Why tribals growing restive in Telangana
Why tribals growing restive in Telangana

Seeds of unrest seem to have been sown in the very process of AP State reorganisation, as tribal interests were not viewed as equally important and on a par with those of other sections of Telangana society. Bifurcation resulted in a large chunk of tribal area of Telangana coming under submergence of the controversial Polavaram Dam transferred to Andhra Pradesh. Tribal groups feel the bargain for the new state of Telangana was achieved by ‘sacrificing’ tribal interests. Subsequently, a series of measures by the Telangana government only helped in adding salt to the injury. 

Opportunities of supporting long-time demand of strengthening tribal identity and self-rule by bringing together contiguous areas of tribal pockets into new exclusive tribal districts were lost during the reorganisation of districts. Instead, the old tribal areas were divided into multiple smaller tribal islands into more non-tribal districts. Appointing Chellappa Commission in March 2015 to examine inclusion of Khaithi Lambada and Valmiki Boya into ST communities in Telangana is yet another reason for tribal disenchantment with the government.

Many other moves of the Telangana government directly affecting administration of the tribal areas or indirectly affecting land and forest laws of Scheduled Areas have become bones of contention resulting in state-wide tribal unrest. Omissions and commissions of the TRS government affecting adversely the Tribal Administration have further led to the current turmoil, reflected in the form of recent violent clashes between Lambadas and non-Lambadas in Adilabad district as well as the agitation for tribal self-rule across the state. 

Much applauded land and forest-related programmes of the government like Haritha Haram plantation programme, Regularisation of Sada Bainama land transactions, Bhu Prakshalana updation of land records, Rythu Bandhu financial assistance to famers, etc., seem to only further push the tribals onto the warpath in the new state.  

Unlike land tenure systems in neighbouring Andhra Pradesh State, land tenures prevailing in the Scheduled Areas of Telangana State are contentious and disputed. The successive governments of united Andhra Pradesh and the present government have failed to implement effectively the tribal protective Land Transfer Regulations 1 of 59 as amended by 1 of 70 to liberate illegally held lands from the clutches of mainland non-tribals.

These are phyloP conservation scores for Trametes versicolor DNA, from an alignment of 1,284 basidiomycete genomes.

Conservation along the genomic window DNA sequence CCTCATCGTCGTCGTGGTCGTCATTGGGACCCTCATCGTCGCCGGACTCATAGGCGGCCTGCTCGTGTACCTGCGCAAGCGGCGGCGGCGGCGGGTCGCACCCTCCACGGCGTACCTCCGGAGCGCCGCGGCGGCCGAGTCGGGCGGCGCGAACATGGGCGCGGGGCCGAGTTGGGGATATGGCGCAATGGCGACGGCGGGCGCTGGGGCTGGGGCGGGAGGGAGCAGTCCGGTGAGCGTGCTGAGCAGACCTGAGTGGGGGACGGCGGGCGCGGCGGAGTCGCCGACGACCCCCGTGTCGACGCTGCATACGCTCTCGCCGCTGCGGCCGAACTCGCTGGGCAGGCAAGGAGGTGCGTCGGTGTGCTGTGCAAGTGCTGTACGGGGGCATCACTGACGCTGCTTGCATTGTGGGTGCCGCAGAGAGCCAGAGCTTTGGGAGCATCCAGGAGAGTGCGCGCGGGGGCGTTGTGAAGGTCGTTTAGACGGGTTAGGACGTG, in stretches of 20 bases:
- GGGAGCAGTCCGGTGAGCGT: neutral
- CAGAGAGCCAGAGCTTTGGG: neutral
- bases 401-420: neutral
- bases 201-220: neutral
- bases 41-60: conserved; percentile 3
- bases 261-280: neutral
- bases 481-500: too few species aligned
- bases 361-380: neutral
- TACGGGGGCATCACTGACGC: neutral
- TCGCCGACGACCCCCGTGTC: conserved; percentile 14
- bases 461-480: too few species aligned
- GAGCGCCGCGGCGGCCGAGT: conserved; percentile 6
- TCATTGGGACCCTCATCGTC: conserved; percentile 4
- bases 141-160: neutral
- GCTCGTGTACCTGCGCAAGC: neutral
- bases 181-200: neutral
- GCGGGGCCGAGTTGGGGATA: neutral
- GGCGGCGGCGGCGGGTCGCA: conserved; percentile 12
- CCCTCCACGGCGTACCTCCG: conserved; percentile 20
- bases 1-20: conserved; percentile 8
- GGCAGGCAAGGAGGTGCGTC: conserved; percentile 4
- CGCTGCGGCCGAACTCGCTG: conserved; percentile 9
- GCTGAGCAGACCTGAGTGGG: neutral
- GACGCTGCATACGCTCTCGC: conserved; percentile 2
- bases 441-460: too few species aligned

Any attempt of regularisation of government lands in favour of non-tribals in the scheduled tracts is completely banned as per the ruling of Supreme Court in Samata Case in 1997. It is a known fact that most of the non-tribal land occupants have managed to get the land surveyed in their favour during the survey and settlement operations held in 1970-76. The subsequent amendment of Record of Rights Act 1989 (RoR) further helped most of the non-tribal illegal occupants create antedated unregistered sale papers to escape from the clutches of LTR 1 of 70, despite an in-built tribal protective land clause in the legislation.

The present government is found fault with for initiating a few deliberate anti-tribal moves in violation of Koneru Land Committee recommendations, the tribal protective LTR 1 of 70 and PESA Act – initially denying forest land claims under the Recognition of Forest Rights Act 2006, dispossessing thousands of adivasis from Kawal Tiger Reserve and Amrabad Tiger Reserve in 2015 and forcibly relocate them without recognizing their forest land rights under the Recognition of Forest Rights Act 2006, and “Haritha Haram” massive plantation program becoming yet another tool to evict tribals from the forest lands in their occupation.  

A futile bid was also made in 2017 even to replace the existing agency courts legal system with the Judicial Courts vide Memo (No 24196/2017 Revenue Department), giving authority to District Collectors for regularisation of land transfers effected between the parties on assigned lands.   

Regularising land transfers based on ‘Sada Bainama’ (transfers effected on unregistered plain papers), initiated in 2016, actually became perilous as it offered a golden opportunity for unscrupulous non-tribals to create antedated documents to get legitimacy over the illegally held tribal lands.  

The comprehensive land survey programme projected as community-driven land records updation reform, initiated in 2017 through Rythu Samanvaya Samithis formed by the Agriculture Department, as a parallel structure to constitutional body of Gram Sabha, is also manipulated by non-tribals to secure legitimacy over illegally held land holdings. 

The tribal activists of Gondwana Samkshema Parishad, Tudum Debba, Gondwana Vidyarthi Parishad, Adivasi Chaitanya Sena complain that thousands of acres of tribals in Venkatapuram, Wazeedu etc., mandals in Jayashankar Bhupalapalli were updated in the name of non-tribals on the pretext that documents did not exist for public scrutiny. Tribal activists allege that officials literally destroyed old records recently in many mandals by burning and tearing the documents.  

A large number of non-tribals managed to become first beneficiaries to receive cheques under Rythu Bandhu programme, while the tribals are in the waiting list. Non-tribals have also managed to receive patta in assigned land. Similarly, thousands of acres of government lands in Bhadradri Kothagudem Districts got updated in the name of non-tribals.

By: Palla Trinadha Rao & Mamidi Bharath Bhushan